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Chemistry of Cotton Candy!
Transcript of Chemistry of Cotton Candy!
. It's enjoyed at carnivals and amusement parks. Sucrose
Cotton Candy Works Cited Marian Gardner The Chemistry of Cotton Candy! -Sucrose is a carbohydrate.
-Composed of (C12H22O11)
-Sucrose broken down is glucose combined with fructose, which are joined together by a condensation reaction. Crystalline and Amorphous solids Background -spun sugar was popular with the upper class dating back to the 1400s in Italy.
-Spun sugar was typically made as an edible table centerpiece accompanied by various fruits.
-There were spun sugar chefs called “sculptors,” who spent hours creating works of art from liquid sugar. How is it made? -Malleable
-an amorphous solid state
-Dissolves in water Machine Production -semi-automatic- used to produce the single serve helpings that are immediately sold at carnivals and amusement parks.
-Automated machine- produces large volumes of cotton candy for widespread distribution. step 1: Solid sugar is placed in to the hole of the spinner head.
Purpose: to converting solid sugar into fine filaments.
Step 2: The spinning extruder spins out the liquid sugar.
-The Liquid sugar cools and forms solid strands. -Step 3: Cardboard cone is used to pass around the sides of the collection pan.
-strands of cotton candy are pulled onto a conveyor belt and transferred into a sizing container. Flavors -Floss sugar is specially treated to promote the formation of fiber.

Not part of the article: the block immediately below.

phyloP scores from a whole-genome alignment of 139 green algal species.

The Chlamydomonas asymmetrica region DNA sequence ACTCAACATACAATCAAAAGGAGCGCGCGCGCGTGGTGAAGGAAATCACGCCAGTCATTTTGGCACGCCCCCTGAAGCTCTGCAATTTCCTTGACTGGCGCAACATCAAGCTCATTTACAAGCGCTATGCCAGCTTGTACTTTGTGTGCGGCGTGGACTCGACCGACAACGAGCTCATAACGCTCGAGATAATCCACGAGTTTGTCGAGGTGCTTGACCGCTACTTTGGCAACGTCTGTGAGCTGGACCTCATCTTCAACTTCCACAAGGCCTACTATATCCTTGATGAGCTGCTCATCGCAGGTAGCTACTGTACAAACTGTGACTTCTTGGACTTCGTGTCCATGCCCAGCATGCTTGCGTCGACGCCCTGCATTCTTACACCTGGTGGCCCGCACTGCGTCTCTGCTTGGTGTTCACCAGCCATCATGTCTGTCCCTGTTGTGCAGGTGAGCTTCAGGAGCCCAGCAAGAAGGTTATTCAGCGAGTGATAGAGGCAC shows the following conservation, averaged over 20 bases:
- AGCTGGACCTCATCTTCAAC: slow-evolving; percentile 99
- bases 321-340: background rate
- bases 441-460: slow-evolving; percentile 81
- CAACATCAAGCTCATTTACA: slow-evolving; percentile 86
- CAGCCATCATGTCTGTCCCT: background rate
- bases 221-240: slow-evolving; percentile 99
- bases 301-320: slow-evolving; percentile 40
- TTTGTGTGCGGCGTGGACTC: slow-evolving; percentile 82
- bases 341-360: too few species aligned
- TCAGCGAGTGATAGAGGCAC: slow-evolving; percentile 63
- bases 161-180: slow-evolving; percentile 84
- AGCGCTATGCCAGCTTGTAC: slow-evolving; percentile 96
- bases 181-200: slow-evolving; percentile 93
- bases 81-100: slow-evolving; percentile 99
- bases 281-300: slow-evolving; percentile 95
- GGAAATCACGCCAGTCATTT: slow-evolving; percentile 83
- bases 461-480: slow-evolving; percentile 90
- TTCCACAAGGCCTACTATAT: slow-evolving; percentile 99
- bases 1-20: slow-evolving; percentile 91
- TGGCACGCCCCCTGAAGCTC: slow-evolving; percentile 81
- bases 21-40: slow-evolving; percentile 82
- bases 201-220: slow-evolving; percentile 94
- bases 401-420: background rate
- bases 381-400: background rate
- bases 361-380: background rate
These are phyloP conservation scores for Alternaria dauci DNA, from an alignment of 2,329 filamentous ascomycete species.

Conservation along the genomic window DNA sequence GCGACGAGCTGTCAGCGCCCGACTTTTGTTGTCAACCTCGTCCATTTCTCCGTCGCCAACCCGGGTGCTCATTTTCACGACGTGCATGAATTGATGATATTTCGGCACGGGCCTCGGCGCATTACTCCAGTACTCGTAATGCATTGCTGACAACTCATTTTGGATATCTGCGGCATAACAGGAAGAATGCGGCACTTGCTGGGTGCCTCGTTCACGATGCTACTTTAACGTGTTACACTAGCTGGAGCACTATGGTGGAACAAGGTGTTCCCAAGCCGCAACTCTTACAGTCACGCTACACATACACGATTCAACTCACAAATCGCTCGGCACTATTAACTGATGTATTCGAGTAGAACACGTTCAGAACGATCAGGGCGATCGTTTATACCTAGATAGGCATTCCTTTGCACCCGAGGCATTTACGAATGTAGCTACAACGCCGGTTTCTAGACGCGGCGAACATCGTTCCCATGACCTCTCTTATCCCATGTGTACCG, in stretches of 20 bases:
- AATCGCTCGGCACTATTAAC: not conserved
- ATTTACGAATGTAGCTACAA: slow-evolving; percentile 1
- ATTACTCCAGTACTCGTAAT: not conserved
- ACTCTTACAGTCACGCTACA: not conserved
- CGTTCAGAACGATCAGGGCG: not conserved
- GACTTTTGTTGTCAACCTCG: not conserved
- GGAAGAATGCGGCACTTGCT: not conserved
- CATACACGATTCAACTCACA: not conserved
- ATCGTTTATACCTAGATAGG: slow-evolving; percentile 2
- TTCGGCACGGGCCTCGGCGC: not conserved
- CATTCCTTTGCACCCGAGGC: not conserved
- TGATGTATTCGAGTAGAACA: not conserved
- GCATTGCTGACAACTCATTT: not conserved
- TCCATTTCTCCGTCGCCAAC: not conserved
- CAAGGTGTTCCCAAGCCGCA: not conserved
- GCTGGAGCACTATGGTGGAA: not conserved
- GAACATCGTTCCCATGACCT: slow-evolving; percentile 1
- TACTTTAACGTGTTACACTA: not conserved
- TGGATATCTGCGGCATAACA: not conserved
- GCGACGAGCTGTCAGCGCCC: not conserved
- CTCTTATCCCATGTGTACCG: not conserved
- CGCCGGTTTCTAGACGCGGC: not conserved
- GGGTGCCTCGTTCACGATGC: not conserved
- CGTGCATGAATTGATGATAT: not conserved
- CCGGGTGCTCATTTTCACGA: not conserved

-dyes and flavoring are added to sugar to produce floss sugar.
-popular dyes include red dye #40, yellow dye #5 and #6, and blue dye #1
-popular flavors include; bubble gum, vanilla, strawberry, lemonade and watermelon and more. -Crystalline solids- have a regular repetitive pattern of atoms, molecules or ions.
-symmetrical shape, flat, smooth and plane faces where angles meet. Final product Step 4: In the sizing container, the bundle of the cotton candy is molded into a consistent shape.
-The cotton candy has the shape of a continuous block with a fixed height and width.
C6H12O6 + C6H12O6 => C12H22O11 Cotton candy was originally called “Fairy Floss.” -Modern machines that are made for commercial use can hold up to 3 pounds of sugar.
-The rotating bowl at the top spins at 3,450 revolutions per minute. -Future improvements will target cotton candy machines .
-These machines will be able to produce the candy more efficiently, economically and safely.
-new colors and flavors will also be introduced. https://sites.google.com/site/thechemistryofblank/the
http://www.enotes.com/cotton-candy-reference/cotton-candy Fun Fact! An amorphous solid- there is no long-range order of the positions of the atoms so there is no definite form or distinct shape. Amorphous Solid -amorphous solid- there is no long-range order of the positions of the atoms.